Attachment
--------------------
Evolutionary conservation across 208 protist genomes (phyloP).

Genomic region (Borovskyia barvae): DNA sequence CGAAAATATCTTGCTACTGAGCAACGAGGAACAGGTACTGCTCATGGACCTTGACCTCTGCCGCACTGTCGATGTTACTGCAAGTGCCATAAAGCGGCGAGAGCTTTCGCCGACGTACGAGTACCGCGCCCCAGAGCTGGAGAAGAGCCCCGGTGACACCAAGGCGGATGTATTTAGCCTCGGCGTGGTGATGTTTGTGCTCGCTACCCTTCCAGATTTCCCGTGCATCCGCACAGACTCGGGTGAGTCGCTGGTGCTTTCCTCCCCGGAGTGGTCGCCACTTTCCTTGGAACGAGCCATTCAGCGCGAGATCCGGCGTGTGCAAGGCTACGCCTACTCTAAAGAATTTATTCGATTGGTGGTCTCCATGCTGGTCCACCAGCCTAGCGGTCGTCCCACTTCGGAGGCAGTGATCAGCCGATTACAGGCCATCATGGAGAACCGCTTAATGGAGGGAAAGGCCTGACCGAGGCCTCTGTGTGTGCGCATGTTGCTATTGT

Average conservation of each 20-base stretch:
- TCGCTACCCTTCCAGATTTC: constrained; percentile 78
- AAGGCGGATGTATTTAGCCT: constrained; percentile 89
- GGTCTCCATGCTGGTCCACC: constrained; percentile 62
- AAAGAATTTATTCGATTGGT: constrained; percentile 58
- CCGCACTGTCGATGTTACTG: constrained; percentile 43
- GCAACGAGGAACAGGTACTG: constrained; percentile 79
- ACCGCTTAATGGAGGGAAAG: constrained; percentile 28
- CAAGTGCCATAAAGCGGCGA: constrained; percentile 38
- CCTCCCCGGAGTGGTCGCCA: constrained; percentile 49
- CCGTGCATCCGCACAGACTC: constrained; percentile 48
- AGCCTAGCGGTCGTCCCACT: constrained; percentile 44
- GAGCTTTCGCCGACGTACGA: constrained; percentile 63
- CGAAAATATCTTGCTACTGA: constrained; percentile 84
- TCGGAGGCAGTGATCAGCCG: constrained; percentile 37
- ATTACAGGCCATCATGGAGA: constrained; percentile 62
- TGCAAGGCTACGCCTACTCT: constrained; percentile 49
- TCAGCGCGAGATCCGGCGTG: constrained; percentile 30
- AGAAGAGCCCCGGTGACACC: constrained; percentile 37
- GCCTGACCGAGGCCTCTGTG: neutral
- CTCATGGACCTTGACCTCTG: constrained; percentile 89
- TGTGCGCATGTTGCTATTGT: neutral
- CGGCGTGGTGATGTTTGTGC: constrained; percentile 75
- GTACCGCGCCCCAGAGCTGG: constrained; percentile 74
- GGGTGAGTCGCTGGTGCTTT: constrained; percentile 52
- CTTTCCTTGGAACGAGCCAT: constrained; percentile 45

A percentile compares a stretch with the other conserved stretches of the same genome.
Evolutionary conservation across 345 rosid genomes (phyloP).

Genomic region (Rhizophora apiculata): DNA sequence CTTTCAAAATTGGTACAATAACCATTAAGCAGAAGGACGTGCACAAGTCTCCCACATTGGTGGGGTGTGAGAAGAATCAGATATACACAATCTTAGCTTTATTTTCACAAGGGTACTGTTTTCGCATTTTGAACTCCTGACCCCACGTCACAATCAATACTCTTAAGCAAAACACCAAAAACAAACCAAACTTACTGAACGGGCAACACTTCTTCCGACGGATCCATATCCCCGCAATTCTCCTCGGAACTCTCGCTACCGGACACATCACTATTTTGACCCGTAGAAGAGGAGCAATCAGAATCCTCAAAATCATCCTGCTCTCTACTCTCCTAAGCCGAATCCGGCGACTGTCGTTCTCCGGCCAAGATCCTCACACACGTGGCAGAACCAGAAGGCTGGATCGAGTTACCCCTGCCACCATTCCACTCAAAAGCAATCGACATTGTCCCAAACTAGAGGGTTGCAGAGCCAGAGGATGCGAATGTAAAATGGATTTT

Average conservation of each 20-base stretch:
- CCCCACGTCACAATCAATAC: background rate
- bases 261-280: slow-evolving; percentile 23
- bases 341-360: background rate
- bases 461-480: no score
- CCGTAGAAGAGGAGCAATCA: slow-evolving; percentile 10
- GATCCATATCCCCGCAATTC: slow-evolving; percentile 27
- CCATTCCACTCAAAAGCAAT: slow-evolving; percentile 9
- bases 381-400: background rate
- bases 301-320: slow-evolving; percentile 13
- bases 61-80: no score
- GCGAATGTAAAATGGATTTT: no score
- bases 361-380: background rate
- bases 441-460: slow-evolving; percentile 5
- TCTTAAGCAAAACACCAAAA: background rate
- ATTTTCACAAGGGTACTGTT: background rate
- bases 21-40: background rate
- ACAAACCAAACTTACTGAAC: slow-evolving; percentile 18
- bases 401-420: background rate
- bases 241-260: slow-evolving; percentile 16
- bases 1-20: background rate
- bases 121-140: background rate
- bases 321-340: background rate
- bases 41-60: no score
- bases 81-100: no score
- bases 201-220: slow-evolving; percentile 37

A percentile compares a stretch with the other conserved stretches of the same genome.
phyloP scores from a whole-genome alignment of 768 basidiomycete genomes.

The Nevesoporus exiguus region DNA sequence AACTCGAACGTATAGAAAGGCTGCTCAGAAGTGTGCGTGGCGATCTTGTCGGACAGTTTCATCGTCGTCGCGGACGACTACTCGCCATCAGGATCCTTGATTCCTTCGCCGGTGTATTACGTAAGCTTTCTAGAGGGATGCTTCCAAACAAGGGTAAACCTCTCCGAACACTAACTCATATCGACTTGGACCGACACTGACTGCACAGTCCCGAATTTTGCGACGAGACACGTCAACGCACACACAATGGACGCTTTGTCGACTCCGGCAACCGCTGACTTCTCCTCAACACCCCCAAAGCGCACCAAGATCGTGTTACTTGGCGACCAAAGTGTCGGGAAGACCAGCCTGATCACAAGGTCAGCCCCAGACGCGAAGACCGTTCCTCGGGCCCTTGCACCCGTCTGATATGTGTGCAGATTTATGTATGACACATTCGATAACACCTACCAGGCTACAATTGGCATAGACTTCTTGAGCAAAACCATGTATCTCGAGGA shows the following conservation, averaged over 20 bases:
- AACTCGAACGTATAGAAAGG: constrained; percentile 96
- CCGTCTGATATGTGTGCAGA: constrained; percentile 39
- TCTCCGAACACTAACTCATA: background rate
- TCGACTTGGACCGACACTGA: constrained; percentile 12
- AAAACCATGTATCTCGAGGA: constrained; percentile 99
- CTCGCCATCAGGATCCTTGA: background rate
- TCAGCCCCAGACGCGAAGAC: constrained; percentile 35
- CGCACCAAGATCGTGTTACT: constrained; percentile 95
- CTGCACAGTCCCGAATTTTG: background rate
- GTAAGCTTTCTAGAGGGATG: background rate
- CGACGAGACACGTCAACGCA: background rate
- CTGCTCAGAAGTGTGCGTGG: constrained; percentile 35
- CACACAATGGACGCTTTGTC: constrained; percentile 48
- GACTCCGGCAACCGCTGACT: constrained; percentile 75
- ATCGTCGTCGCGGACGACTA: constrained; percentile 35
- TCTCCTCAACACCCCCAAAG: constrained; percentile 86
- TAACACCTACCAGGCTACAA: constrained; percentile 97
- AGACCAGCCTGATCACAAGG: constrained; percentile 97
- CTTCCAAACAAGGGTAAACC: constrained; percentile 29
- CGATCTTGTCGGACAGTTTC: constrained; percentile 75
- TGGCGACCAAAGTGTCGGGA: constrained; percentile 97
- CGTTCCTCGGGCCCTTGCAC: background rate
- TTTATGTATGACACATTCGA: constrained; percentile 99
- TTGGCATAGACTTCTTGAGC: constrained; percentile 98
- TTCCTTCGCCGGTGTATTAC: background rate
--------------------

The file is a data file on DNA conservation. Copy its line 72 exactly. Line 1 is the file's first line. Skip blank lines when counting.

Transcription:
- CTGCTCAGAAGTGTGCGTGG: constrained; percentile 35